How to encourage a more optimistic outlook for career progression

“Students tell us that they are nervous about what will happen after they graduate”

For university students and young people generally, the usual worries and concerns about the future have skyrocketed, and inevitably many students are anxious for what the future holds in terms of career opportunities and progression. Isabelle Bristow, Managing Director of Studiosity, Europe, explains what can be done.

Studiosity’s latest research revealed that 73% of students think it will be harder to find a job after graduating. UK students are more likely to be pessimistic about both their long-term career prospects and their immediate career prospects after university, whilst international students are more likely to think it will be easier to secure a job.  

Furthermore, UK students were more likely than EU International students to have considered dropping out of their courses altogether last year.

However, it is not all doom and gloom. Our research discovered that despite undergraduates thinking it will be harder to find a job after graduation, 48% are optimistic for long-term career prospects, inferring that there is still a drive from graduates to pursue finding employment after university, despite the inevitable road bumps the pandemic has provided. 

With students having a more positive outlook for life post-Covid, it is important to help to build student confidence and offer reassurance about their life after university. Professor Marilyn Holness, OBE, Director of Student Engagement, at the University of Roehampton, confirmed this outlook recently:

“Students tell us that they are nervous about what will happen after they graduate – they worry about the impact of the pandemic and the resulting uncertain job market. We are working with students to think like employers, not employees, honing their soft skills, commercial awareness and their negotiating and influencing skills.

“We want to encourage students to work towards becoming the next generation of entrepreneurs, developing skills to manage their own businesses, and monetise their ‘side hustles’ learning to become agile in responding to the flexible job market and learning to control what elements they can to help them successfully follow their chosen path’.

“In the short term, students are worried about their job prospects, so insight into what can be achieved with their degree, and presenting a broad selection of options, could help reassure students. Universities that are open to opportunities to increase contact time, and to have consistent, round-the-clock support will give the students a much-needed boost ahead of starting their working life.”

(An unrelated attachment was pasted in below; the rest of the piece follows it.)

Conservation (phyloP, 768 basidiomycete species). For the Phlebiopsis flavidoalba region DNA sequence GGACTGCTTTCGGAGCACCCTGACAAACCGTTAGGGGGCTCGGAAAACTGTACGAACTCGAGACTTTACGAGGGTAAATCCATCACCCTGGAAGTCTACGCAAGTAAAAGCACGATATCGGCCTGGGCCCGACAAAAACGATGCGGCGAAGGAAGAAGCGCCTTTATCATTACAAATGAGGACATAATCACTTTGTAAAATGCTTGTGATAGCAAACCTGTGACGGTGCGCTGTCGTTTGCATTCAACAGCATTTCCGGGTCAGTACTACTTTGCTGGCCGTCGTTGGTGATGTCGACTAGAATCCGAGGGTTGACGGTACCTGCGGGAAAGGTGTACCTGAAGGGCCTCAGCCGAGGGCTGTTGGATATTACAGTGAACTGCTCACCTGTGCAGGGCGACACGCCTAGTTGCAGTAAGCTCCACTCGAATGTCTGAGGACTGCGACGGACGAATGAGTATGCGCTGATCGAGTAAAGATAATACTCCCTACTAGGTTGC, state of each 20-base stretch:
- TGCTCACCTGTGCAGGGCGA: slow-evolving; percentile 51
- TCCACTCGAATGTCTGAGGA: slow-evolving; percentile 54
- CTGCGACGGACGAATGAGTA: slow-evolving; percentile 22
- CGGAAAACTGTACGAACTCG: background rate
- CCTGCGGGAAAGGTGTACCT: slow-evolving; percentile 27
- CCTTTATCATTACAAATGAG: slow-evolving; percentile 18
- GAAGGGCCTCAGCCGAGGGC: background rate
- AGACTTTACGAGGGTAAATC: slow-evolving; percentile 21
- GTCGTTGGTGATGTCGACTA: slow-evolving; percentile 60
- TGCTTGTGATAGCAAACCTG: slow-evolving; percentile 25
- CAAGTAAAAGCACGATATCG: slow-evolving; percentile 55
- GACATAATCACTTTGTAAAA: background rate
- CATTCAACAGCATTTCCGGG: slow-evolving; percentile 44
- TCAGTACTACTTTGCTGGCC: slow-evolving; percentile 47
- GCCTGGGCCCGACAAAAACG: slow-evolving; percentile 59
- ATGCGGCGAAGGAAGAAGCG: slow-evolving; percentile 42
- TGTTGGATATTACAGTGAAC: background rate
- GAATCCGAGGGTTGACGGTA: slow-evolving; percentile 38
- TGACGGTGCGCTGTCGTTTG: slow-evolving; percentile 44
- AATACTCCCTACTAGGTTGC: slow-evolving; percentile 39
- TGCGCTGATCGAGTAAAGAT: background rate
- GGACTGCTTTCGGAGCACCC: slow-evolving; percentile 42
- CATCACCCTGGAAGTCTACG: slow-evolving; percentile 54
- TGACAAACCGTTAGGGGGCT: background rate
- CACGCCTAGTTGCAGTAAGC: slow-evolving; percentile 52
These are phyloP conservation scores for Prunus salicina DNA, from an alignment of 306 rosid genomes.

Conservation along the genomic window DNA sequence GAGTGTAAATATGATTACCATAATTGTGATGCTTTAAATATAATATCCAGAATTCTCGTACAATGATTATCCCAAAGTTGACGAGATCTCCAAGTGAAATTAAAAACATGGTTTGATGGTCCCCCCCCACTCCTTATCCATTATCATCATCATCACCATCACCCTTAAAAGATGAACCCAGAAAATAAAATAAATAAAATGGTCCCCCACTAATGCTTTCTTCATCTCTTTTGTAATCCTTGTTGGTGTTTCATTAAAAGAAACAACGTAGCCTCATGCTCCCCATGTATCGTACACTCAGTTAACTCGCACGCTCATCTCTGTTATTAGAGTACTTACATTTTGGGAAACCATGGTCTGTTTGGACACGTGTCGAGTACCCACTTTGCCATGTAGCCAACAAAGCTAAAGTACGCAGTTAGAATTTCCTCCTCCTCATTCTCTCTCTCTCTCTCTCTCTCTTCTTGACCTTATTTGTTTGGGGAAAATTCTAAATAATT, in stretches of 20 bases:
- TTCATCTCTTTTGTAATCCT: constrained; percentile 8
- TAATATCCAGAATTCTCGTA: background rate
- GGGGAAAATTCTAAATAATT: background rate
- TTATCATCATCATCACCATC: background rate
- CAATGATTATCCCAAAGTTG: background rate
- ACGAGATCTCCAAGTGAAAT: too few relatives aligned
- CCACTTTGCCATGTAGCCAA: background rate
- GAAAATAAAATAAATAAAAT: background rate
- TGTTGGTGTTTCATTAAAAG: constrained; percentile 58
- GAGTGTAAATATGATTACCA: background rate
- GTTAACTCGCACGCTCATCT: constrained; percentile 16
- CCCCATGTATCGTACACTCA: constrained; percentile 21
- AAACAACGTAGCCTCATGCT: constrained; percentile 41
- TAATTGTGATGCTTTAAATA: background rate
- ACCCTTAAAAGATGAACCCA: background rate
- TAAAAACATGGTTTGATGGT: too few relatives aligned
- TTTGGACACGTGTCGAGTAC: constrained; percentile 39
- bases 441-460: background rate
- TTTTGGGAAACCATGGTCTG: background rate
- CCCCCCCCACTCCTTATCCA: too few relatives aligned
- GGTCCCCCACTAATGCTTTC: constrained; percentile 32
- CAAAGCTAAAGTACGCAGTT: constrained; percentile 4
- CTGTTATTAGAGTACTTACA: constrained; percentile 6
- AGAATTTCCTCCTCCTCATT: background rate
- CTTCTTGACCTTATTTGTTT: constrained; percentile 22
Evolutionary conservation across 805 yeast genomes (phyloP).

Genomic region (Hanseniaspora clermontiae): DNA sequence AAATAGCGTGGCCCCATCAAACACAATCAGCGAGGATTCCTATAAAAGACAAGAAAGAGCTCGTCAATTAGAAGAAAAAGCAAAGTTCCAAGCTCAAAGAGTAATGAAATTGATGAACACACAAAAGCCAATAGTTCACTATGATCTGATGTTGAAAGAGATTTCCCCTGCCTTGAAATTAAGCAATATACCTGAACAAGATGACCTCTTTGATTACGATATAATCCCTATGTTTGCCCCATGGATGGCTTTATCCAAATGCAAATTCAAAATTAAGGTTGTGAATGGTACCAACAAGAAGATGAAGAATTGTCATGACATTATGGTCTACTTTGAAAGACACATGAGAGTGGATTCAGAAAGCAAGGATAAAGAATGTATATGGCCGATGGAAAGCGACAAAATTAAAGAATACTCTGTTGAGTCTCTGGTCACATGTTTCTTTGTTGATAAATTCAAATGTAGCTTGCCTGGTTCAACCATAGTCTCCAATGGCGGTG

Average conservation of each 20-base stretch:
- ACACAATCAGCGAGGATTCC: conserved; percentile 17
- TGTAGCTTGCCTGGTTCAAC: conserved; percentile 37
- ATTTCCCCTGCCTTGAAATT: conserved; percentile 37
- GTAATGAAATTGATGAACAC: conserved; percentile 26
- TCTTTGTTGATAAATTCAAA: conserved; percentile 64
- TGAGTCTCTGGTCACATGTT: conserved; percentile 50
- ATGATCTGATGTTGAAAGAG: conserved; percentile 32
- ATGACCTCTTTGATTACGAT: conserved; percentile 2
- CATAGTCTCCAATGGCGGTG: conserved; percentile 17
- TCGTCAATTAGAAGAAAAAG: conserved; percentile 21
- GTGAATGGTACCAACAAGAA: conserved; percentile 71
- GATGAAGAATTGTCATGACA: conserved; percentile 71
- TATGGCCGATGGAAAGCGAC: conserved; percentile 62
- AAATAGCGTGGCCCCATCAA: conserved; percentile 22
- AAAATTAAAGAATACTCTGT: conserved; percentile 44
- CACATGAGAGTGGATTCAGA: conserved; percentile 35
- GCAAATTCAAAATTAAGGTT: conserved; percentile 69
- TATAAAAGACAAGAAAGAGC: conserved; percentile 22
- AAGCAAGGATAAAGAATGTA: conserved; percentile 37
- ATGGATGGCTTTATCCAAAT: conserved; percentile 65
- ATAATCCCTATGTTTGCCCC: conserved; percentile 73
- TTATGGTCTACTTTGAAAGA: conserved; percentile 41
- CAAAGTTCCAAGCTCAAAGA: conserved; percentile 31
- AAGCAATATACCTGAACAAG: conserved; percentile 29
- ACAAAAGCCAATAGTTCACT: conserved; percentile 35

At the University of Roehampton, reports have also shown that students have been keen to develop additional leadership skills through taking up cross university leadership roles (volunteering and paid) and are increasingly participating in engagement and career activities like the Chancellor’s Career Award, to upskill themselves so they develop ‘an edge’ over their competitors.

Meanwhile, in a recent blog for Hepi, Professor Emma McCoy, Interim Vice-Provost (Education and Student Experience) at Imperial College London, commented that by “building on the innovations and lessons of the pandemic, the ‘new normal’ is also an opportunity to reassess our educational offer and drive forward progress in a way that benefits learners of all stages and backgrounds”.

With a focus on upskill and reskill, now is an opportune time for universities to embrace hybrid learning (physically and virtually) to offer 24/7 support whilst adapting to the ‘new normal’. 

Despite the pandemic having had a negative impact on the university experience, this could be a turning point for the future – similar to how the flexibilities around working from home appear to be here to stay, there is an opportunity for flexible learning to be established in a university environment.

Studiosity UK Academic Advisory Board member and Vice-Chancellor and Chief Executive of the University of Bedfordshire, Professor Rebecca Bunting commented recently that “students do not lead nine to five lives and are looking for online academic support that is available when they need it. Such support can and does transform the learning experience for students, as I have seen in my own university”.

For many, this extra support is invaluable and with 74% of students hoping that universities will offer more out of office support services in the future, universities can be confident that the student uptake will be there. It is definitely time for a university education overhaul and the expansion of the blended learning approach is a great start.

About the Author:  Isabelle Bristow is Managing Director of Studiosity, Europe.